With two reports looking into how tech can affect childhood development, can a balance be met where technology enhances, rather than impairs, our kids’ lives?
A quick look around my peers and our increasingly growing number of children paints a predictable picture of how exposed today’s youngsters are to technology.
Most of us don’t have children older than four, yet many have long been swiping through pictures on smartphones, clicking on their favourite CBeebies character online and taking reasonably good pictures on our (or sometimes their own) digital cameras.
The risks of too much tech
None of this is particularly surprising, I know. We’ve also spoken about tech-savvy tots on Which? Conversation before, particularly from a cost point of view. But what effect is all this screen time having on their development?
According to a couple of different accounts out last week, a rather dismal one. Firstly, a former head teacher and chairman of the Independent Schools Council, Barnaby Lenon, warned that young people’s reading and conversational skills were being put at risk by overexposure to modern technology.
Limit computer use to one hour a day for children aged up to 12, and two hours for older pupils, he advises – otherwise you could have a tech-addict on your hands.
Over-the-top? It may sound that way, but hot on the heels of his comments came a report from The Prince’s Trust. While it neatly backed up his claims, it also delved into the bigger picture. The study looked at different family lifestyles and concluded that kids who grow up without the daily routine of regular bedtimes and family meals achieve worse results at school.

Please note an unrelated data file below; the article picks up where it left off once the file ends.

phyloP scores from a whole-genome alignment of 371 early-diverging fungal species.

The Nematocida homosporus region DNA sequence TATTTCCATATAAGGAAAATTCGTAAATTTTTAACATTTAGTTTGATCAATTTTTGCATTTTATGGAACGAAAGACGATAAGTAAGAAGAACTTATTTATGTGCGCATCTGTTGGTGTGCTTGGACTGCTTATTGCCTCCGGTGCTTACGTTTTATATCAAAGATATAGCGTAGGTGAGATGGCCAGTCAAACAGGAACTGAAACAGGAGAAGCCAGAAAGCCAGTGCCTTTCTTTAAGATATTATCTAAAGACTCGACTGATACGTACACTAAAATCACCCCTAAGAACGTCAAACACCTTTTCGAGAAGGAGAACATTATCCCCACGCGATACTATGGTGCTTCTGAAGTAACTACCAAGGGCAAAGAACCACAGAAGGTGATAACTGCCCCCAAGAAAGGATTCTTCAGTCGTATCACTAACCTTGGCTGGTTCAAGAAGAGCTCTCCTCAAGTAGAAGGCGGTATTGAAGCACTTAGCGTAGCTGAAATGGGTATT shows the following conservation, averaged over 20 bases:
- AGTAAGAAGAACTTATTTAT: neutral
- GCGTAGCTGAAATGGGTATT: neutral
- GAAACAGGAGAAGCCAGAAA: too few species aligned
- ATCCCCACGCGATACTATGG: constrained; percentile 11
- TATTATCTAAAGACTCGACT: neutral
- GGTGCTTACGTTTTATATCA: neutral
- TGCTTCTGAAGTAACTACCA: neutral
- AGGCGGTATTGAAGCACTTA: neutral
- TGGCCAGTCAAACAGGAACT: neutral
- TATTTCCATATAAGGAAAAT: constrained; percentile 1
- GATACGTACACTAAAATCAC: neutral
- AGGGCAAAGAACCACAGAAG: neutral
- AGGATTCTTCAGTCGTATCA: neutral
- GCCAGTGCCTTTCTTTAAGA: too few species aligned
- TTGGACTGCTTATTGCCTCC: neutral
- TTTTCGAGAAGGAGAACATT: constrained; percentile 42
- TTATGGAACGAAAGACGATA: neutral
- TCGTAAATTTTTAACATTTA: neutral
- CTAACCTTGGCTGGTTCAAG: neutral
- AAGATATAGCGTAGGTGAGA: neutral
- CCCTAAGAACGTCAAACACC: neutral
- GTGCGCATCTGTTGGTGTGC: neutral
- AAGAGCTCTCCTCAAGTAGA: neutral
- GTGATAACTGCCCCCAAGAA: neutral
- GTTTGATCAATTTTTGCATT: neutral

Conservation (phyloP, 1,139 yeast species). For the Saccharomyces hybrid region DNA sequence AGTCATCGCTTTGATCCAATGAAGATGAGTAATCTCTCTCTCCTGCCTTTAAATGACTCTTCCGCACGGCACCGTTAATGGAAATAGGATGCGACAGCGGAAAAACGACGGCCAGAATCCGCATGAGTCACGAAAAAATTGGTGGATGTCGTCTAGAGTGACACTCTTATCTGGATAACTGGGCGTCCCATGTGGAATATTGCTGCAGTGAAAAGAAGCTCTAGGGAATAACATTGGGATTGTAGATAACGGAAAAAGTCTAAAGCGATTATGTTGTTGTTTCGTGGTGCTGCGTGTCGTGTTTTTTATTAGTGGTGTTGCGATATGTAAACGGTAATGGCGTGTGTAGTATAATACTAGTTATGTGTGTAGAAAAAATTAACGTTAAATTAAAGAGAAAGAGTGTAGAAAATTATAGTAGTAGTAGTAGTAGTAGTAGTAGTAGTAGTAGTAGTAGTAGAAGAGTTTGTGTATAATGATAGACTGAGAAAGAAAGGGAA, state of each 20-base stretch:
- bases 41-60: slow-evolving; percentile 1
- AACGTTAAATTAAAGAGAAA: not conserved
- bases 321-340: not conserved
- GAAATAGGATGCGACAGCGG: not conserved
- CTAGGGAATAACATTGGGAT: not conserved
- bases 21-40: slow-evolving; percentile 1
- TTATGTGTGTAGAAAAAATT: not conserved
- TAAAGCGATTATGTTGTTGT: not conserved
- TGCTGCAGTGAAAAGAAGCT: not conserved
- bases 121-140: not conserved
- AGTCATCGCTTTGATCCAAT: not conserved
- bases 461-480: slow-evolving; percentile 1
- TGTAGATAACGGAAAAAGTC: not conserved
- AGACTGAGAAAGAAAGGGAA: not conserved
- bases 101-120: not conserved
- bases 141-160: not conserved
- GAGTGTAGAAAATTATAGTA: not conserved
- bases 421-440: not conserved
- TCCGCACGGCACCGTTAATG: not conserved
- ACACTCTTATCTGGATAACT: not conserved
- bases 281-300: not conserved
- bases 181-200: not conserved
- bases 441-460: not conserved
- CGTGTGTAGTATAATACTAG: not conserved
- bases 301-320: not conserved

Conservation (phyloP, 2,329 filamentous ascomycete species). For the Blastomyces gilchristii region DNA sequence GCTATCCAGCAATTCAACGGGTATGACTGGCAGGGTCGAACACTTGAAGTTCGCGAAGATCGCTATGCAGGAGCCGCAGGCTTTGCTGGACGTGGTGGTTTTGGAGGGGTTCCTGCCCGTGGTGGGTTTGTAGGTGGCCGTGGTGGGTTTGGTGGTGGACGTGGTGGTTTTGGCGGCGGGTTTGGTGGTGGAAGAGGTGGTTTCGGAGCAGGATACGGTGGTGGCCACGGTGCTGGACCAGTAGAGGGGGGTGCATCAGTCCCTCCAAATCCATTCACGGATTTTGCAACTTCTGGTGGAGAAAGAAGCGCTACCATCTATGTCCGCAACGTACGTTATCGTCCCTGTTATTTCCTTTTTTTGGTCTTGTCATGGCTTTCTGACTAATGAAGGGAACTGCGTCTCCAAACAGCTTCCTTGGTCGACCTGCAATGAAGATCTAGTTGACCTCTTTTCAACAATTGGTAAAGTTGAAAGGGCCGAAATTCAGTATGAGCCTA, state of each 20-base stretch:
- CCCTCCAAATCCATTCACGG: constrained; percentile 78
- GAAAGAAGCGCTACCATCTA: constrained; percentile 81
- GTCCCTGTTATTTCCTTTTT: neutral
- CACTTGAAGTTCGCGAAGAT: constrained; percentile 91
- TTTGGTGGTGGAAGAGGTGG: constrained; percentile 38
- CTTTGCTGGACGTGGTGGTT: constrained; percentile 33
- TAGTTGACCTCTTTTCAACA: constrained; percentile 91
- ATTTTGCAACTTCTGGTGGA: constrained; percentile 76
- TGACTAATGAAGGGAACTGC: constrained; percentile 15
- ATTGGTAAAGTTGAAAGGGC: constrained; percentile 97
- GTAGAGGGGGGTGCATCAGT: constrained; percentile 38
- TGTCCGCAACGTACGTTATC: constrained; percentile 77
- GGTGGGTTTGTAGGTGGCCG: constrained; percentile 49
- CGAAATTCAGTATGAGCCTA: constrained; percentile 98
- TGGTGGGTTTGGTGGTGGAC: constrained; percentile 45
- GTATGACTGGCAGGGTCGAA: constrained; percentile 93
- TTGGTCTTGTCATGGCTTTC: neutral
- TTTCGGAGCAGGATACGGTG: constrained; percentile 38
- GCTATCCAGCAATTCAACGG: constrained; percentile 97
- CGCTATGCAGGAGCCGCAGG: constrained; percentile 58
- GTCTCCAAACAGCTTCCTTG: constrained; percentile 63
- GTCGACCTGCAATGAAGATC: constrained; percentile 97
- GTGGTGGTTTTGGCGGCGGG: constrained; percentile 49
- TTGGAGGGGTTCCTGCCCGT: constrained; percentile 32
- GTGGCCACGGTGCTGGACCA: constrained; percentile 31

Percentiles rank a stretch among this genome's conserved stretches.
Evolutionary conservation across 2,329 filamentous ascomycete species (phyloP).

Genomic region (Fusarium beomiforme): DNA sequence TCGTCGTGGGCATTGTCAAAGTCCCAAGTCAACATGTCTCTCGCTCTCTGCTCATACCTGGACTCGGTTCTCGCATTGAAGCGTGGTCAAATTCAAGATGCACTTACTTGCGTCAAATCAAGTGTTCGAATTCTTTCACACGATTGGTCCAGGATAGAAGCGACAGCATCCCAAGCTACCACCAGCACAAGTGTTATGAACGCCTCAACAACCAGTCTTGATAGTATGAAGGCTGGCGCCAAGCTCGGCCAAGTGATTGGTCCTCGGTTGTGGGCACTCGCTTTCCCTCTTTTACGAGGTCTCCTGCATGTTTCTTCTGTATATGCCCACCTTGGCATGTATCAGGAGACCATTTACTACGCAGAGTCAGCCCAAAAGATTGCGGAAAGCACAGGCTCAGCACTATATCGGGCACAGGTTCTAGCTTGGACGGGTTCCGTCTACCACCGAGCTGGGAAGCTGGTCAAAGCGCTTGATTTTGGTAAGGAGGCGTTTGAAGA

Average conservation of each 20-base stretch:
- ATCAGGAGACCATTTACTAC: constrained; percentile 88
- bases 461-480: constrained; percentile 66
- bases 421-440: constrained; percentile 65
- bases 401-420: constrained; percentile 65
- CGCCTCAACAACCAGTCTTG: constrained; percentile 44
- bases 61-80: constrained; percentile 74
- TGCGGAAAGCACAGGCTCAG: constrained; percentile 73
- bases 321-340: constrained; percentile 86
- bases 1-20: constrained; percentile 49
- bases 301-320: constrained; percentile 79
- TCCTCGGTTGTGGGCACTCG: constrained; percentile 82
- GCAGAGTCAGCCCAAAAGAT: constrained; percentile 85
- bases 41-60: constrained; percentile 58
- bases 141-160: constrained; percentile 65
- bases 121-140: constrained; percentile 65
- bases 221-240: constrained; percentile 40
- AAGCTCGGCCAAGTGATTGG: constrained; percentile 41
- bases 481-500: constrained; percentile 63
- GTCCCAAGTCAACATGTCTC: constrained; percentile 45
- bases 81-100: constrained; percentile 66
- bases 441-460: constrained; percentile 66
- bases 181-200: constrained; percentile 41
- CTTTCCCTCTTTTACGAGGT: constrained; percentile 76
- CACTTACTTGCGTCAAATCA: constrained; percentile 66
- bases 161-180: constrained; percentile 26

Apparently, teachers are complaining that growing numbers of pupils turn up to school too tired to concentrate after spending the previous night watching TV or playing computer games. And child development experts are also warning that the influence of screen-based technology on the brains of young children can harm their ability and progress at school.
Can technology and kids mix?
It’s good to see a study that looks at the whole picture of family life, rather than grabbing at quick conclusions about technology and children. Like many mums, I struggle to find an acceptable balance of TV and tech versus all those wholesome activities kids ‘should’ be doing, but regular bedtimes and mealtimes are a must in our house.
Tech doesn’t have to be a dirty word when it comes to children. We’ve all read about the 13-year-old genius who created a programme in his bedroom and sold it to a multi-national for millions. How is he less of a high achiever than the young musician of the year or what’s-his-name who plays Harry Potter?
And even if fame and fortune aren’t on the cards, TV can teach children new words and concepts and technology helps them approach problems differently. The key is in balance.
It’s all too easy to beat ourselves up about not being the perfect parent, but I’m actually taking positive conclusions from these findings. Provide a stable, balanced routine with plenty of interaction and the kids will be alright… even with a bit of time in front of a screen.